- The Washington Times - Friday, February 22, 2008

The last time the Washington Wizards traveled to Cleveland, they were one of the NBA’s hottest teams.

They had won seven of their last nine. They were playing their best defense of the season, and despite the absence of star guard Gilbert Arenas, they owned a 22-17 record.

Then it all fell down.

Washington in that Jan. 23 meeting suffered its worst loss of the season, falling 121-85 to the Cavaliers. Since then, the Wizards — who return to Quicken Loans Arena tonight — have gone 3-11 while being hampered by a rash of injuries.

Forward Caron Butler has missed the last six games with a hip injury. Point guard Antonio Daniels has bone spurs in his right ankle, and a sore knee has slowed shooting guard DeShawn Stevenson.

As a result, the offensive firepower and the improved defense seen on that early January stretch have dwindled.

“There’s no sense of urgency,” Wizards coach Eddie Jordan said. “I understand, we all understand where we are. Our fans know. We know. Our owner knows. We’re doing the best we can.”

Throughout the trying stretch, Jordan has advised the team not to consider the losses as a streak. The coach instead describes each game as a singular event that has no impact on the matchup preceding or following.

And so the only source of motivation the Wizards are relying on is the memory of their last meeting in Cleveland and a desire to do much better this time around.

“Definitely one of the worst feelings we’ve had this year, knowing how well they’ve played against us in the past and for us to come up there and not play with the energy we needed to play, it was tough,” forward Antawn Jamison said. “Myself as the captain, I’ve just gotta set the tone and let guys know we are a good team and we’ve gotta get back to playing at the intensity level that we are a team.”

The Wizards (25-28) likely will be without Butler again. He, Daniels and Stevenson missed practice yesterday, but Jordan said Daniels likely will play, and he expects Stevenson to play although he’s “playing on one leg.”

Stevenson — who had missed back-to-back practices — said he felt great and was ready to go.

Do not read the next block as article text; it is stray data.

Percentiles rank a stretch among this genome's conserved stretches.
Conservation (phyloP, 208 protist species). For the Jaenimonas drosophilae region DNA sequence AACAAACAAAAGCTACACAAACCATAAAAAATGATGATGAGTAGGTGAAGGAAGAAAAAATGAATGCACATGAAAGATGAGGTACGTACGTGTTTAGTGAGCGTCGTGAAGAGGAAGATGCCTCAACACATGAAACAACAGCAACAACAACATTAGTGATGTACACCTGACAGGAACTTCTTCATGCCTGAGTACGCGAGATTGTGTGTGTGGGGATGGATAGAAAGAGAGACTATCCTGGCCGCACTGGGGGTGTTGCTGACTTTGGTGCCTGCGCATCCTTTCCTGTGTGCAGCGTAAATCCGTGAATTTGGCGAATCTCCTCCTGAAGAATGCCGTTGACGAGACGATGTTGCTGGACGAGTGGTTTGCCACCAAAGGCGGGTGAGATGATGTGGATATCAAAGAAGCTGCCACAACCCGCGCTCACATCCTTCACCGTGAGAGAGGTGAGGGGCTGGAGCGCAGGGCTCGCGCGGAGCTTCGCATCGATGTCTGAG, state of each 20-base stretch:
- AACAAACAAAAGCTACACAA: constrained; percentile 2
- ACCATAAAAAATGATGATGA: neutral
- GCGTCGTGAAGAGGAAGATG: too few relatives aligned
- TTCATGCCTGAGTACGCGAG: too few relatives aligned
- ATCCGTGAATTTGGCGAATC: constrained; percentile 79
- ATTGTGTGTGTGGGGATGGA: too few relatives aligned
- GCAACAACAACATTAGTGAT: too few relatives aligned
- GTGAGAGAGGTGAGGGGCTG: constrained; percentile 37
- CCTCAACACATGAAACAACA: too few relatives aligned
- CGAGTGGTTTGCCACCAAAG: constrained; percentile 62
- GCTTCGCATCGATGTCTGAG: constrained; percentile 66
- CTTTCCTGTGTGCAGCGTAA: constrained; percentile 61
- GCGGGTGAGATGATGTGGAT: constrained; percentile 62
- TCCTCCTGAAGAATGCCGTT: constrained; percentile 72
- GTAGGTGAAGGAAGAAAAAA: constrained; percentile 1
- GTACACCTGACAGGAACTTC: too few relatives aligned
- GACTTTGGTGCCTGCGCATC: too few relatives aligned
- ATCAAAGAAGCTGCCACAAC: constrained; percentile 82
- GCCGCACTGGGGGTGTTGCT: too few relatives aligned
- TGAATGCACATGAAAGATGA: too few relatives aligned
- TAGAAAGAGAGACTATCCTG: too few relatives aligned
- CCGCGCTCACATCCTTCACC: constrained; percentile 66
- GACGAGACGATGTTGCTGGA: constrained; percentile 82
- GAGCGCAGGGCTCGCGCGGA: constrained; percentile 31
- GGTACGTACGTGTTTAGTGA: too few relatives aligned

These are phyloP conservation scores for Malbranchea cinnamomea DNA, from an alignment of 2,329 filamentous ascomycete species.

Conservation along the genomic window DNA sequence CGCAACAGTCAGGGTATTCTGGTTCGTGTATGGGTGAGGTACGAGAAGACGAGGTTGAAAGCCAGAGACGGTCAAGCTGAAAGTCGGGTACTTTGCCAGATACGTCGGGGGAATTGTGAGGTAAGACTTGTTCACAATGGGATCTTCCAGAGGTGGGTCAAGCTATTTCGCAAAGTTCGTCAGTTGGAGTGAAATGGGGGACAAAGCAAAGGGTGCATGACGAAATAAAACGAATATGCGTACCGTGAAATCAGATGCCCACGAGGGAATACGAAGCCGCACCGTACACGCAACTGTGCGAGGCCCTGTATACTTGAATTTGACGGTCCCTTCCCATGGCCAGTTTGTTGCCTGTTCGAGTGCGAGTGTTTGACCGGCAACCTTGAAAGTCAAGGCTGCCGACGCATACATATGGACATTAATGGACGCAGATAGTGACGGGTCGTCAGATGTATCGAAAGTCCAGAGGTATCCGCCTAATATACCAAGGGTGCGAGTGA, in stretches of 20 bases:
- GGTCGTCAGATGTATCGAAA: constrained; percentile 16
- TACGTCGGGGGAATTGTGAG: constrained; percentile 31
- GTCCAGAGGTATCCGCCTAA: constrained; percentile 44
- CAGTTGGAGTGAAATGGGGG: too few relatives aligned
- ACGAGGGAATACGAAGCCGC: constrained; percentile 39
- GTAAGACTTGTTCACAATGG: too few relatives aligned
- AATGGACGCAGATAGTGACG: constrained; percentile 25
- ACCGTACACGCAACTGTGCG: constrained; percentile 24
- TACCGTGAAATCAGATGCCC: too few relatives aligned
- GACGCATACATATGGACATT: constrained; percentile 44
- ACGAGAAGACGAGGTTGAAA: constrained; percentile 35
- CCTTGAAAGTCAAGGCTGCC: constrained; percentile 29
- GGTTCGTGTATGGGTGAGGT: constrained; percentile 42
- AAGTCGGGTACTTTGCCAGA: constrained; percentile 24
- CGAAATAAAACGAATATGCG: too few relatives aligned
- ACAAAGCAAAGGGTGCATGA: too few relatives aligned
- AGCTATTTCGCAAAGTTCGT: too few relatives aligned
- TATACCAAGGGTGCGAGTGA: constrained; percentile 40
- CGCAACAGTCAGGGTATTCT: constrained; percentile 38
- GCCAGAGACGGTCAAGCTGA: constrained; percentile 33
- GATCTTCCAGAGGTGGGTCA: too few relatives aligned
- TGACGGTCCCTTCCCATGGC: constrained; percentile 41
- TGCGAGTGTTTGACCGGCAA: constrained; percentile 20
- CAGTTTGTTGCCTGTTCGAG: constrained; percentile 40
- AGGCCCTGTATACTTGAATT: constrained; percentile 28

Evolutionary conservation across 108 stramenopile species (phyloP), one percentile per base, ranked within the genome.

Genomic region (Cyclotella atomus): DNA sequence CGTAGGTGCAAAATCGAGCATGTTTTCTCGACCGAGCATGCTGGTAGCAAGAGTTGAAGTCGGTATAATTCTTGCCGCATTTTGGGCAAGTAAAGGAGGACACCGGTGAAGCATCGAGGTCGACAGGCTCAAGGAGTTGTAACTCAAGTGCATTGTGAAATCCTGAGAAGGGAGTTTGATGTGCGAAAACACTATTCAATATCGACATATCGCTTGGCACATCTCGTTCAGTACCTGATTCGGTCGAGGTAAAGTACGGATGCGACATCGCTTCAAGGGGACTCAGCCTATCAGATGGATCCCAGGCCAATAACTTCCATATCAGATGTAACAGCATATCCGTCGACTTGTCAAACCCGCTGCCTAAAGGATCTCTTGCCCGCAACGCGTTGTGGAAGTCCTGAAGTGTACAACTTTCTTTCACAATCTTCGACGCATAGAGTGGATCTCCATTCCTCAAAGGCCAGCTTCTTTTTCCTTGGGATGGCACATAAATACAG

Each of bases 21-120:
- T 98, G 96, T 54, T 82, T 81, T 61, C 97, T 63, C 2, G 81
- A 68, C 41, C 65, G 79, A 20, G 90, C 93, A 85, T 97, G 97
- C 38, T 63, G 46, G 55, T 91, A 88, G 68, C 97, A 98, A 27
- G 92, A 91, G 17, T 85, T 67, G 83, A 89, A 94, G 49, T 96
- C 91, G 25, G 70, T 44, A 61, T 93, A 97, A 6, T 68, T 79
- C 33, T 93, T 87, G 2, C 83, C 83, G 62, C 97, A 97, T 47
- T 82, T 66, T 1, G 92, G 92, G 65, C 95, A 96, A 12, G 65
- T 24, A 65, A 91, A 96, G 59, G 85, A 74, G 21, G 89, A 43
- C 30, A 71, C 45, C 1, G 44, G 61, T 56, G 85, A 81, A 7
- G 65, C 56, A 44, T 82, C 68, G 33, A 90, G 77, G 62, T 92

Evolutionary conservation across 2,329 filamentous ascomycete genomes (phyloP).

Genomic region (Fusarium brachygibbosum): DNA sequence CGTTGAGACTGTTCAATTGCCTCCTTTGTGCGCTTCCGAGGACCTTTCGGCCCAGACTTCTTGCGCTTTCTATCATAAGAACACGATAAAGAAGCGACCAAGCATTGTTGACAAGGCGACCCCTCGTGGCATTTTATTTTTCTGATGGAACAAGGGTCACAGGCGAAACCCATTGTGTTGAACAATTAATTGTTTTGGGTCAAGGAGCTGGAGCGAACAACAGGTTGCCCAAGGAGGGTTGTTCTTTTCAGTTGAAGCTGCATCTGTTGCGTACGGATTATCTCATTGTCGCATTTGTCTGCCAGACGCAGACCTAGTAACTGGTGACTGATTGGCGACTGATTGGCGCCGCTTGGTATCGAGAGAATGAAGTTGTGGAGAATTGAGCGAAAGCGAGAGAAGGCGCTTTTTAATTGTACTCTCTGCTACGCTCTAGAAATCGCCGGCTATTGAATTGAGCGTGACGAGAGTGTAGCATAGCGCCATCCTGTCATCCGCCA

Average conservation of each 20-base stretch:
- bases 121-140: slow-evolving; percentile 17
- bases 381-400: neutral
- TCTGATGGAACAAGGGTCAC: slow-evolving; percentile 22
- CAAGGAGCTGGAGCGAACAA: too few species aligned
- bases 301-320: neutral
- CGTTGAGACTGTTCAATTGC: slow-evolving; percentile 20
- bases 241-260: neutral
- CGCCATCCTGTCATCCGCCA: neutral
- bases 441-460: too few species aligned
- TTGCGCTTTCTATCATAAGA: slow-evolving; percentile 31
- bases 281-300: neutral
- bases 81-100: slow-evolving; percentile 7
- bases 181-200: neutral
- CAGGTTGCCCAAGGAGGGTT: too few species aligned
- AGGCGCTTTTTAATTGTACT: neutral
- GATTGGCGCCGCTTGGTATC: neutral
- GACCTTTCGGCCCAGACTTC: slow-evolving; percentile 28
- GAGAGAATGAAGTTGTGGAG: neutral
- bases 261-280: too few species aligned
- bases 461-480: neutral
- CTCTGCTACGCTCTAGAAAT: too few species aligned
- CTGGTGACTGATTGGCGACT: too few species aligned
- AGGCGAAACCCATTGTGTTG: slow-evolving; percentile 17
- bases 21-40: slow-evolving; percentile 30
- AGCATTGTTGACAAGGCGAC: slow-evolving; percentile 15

The Wizards refuse to use the injuries as an excuse, pointing out that they have been in each of their last five games late in the fourth quarter.

“A win wouldn’t solve it, but it’ll point us in the right direction,” Jamison said. “I don’t know the numbers, and I don’t want to know the numbers as far as how many games we’ve lost in the last so-and-so, but it hasn’t been good. But still saying that, we’re still in the sixth spot [in the East]. We’ve still got some teams we can catch to improve our position. … We lost some games. It happens, not to say you accept it, but you’ve gotta put it behind you. You have to get past it because of course nobody’s going to feel sorry [for] your losing or your situation.”

Stopping the new-look Cavaliers (30-24) — who acquired forwards Ben Wallace and Wally Szczerbiak and guard Delonte West at yesterday’s trade deadline — won’t be easy. Leading the way is LeBron James, who this season tops the NBA in scoring with 30.2 points a game. He also has posted triple-doubles in his last two outings, which came just days after he earned All-Star Game MVP honors for the second time in three seasons.

“We wanna play well. When we play well and do things correctly, we give ourselves a chance to win, and I think that’s where we’ve been most of the time,” Jordan said. “There’s a concept that we like to go into it with. We like to take LeBron’s touches away. We like to deny him, which is hard to do. We try to double him to cut down his scoring opportunities. We like to cut down scoring in the paint because he’s a great passer. … The third line of defense is their outside shooting. If they’re on, then we’re in a bad way. But if we can close out on them and make them miss, then we’ve got a pretty good game plan and may be in the game.”

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